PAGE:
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Car tracking data reveals massive fall in crime

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Fascinating patterns have emerged in South Africa’s road use, fleet activity and traffic volumes in response to the COVID-19 lockdown, according to Netstar, one of the two largest vehicle tracking networks in the country.

The Altron subsidiary, a leading provider of fleet management solutions to the commercial and small business sector and pioneer in the stolen-vehicle tracking and recovery industry, has released a report indicating that most of its customers have complied with the lockdown measures – and that criminals have also been staying at home.

During the lockdown, people are allowed to use their vehicles, but permitted trips are limited to visits to the grocery store, pharmacy or to access essential services.

“One can assess the Lockdown’s effectiveness by looking at the statistics on driving behaviour,” said Francois Stols, chief technology Ooficer at Netstar. “Our research also showcases crime trends during this period.”

Telematics data shows that total distances travelled dropped by 75% on Day 1 of the Lockdown. During the first week of lockdown, distance travelled fell by 60% compared to the prior week – due to people driving to stores to buy essentials.

The average trip length dropped slightly after the Lockdown – from just under 12km per day to below 10km. This could mean that most people travelling after lockdown are essential workers travelling to work, and the short trips to the shops by the rest mean a less significant drop in overall trip length.

The Netstar data shows that during the Lockdown, average driving speeds dropped from 25km/h to around 22km/h. “One could assume that the main base of people still driving after lockdown are work commuters,” said Stols. “The slight reduction in average speed could then be due to the driving behaviour of daily shoppers.”

Movements by region

The largest proportional reduction in the number of trips was in Gauteng and Western Cape, with reductions of more than 50%. The rest of the country seems to have only cut back by about 30%.

In a sample of 1 000 vehicles that Netstar measured 10 days before lockdown and then 10 days after it started, the number of movements across provincial borders was negligible, but movements between municipalities and towns continued.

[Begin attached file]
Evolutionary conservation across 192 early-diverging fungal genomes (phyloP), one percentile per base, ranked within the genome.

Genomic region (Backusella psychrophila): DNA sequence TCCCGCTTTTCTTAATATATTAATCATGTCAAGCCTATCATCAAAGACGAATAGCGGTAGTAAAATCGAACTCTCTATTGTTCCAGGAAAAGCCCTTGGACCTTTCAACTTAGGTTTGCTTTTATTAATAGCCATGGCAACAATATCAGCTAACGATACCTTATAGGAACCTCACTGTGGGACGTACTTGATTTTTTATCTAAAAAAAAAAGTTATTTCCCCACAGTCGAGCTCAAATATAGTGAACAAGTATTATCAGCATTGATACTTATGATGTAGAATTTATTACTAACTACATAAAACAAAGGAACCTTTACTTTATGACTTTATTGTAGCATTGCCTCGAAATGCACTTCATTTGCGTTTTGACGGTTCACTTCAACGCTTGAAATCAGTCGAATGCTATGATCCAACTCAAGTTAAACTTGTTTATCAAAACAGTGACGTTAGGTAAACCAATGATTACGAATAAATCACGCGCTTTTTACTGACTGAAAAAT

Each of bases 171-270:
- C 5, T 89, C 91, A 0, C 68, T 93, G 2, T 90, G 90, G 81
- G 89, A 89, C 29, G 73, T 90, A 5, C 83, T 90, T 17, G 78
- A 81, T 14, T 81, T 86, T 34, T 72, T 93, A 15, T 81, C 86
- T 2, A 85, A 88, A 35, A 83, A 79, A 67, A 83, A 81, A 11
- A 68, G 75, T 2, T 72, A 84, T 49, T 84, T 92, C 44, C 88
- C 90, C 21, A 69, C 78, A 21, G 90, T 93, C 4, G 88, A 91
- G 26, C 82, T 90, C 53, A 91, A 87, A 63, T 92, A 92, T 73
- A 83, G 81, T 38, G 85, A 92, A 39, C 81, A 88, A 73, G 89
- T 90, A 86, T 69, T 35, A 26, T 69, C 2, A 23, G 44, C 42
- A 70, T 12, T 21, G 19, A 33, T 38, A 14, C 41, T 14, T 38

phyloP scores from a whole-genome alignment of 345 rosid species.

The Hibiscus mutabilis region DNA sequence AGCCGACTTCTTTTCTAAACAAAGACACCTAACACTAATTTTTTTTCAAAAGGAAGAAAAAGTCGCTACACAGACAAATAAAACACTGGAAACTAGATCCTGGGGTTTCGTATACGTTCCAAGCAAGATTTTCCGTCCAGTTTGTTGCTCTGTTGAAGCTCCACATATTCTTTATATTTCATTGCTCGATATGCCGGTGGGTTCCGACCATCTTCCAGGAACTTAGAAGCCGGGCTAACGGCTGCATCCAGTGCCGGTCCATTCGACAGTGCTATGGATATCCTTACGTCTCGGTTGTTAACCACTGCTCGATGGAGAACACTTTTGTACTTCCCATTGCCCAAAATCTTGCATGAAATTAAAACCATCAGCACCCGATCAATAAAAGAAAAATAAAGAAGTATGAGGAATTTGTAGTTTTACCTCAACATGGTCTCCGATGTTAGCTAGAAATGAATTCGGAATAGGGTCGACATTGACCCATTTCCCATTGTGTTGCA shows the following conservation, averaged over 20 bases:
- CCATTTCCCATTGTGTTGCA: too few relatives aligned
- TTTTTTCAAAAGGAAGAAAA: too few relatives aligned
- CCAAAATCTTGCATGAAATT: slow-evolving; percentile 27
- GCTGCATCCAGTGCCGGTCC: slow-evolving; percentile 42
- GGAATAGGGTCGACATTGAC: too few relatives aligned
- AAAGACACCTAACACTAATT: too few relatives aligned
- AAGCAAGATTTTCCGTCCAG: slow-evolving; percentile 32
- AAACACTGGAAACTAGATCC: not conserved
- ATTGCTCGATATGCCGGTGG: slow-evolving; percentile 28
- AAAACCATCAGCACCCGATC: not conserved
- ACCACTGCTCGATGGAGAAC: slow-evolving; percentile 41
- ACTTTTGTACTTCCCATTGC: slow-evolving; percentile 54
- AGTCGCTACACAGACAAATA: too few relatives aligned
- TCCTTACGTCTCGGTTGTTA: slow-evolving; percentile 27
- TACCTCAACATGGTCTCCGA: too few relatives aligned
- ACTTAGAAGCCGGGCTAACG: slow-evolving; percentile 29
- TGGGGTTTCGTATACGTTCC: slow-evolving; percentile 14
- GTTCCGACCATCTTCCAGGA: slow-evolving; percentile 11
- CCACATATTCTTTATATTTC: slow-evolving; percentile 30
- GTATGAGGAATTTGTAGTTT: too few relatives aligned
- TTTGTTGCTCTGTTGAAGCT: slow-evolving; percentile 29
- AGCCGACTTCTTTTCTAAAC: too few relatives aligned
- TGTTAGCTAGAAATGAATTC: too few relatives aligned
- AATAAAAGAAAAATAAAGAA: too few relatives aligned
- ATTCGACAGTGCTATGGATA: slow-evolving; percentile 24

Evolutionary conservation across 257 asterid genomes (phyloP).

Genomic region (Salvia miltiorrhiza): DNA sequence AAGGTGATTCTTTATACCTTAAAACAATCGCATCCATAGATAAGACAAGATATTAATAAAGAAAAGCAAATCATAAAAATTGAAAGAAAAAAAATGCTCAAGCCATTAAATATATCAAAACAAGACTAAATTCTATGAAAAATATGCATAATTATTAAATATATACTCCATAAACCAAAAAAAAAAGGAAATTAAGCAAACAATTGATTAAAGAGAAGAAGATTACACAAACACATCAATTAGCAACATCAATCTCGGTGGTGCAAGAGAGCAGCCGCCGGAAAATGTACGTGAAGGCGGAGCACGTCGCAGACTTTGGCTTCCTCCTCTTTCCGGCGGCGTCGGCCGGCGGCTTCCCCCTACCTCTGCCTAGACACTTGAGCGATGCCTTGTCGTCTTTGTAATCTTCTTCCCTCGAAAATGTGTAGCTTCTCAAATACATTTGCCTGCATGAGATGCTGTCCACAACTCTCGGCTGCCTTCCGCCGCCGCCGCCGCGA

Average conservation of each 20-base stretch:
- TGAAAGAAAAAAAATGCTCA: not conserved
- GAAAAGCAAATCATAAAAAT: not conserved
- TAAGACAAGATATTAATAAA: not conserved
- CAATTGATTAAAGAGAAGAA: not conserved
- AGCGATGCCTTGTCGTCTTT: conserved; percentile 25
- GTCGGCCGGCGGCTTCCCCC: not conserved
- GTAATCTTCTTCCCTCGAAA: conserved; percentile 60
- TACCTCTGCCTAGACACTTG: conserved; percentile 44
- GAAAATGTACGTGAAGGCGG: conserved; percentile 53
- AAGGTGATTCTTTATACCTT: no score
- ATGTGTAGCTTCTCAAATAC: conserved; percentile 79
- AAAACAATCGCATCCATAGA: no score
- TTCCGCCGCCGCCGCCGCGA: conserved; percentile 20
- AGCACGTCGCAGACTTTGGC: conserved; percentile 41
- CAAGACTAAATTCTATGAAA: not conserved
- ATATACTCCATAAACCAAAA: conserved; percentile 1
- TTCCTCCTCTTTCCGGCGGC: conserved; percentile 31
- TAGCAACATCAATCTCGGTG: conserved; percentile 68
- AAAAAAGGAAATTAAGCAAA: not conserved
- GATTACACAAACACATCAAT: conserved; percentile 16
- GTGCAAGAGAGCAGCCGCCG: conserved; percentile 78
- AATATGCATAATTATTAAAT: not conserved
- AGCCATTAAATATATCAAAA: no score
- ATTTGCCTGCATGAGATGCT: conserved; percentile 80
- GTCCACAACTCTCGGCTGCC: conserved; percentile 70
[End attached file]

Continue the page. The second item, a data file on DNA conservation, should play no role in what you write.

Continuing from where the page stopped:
“This was perhaps because emergency workers are commuting,” said Stols.

The telematics figures also confirm that, overwhelmingly, people are staying at home. The data for the average number of “parked vehicles” (not driving) on any given day more than doubled. The number of long trips (longer than 80km) dropped to a third of what they were before lockdown.

Theft and hijacking

The Netstar statistics support the view that crime has dropped during Lockdown. Initially, theft and hijack numbers dropped to zero, but it seems criminals then became bolder again, and there was a small uptick.Although Netstar recorded only a negligible number of theft and hijack cases during the first week of lockdown, the cases recorded were predominantly in the Gauteng area. This is consistent with regular trends.

For large commercial fleets, data varied between sectors. General-freight hauliers saw average trip distances drop slightly post lockdown – possibly due to less long-hauling and more focus on localised deliveries.

On the other hand, companies involved with the production and delivery of bakery products saw average trip distances increase slightly. In terms of the average number of trips, the general hauliers had curtailed operations by 70%, but for the bakery company, it was almost business as usual.

“Our data supports the view that the Lockdown has significantly reduced the movement of people, which bodes well for mitigating pandemic transmission,” said Stols. “Our crime data has shown a major drop, but there has also been a large impact on commercial activity.”

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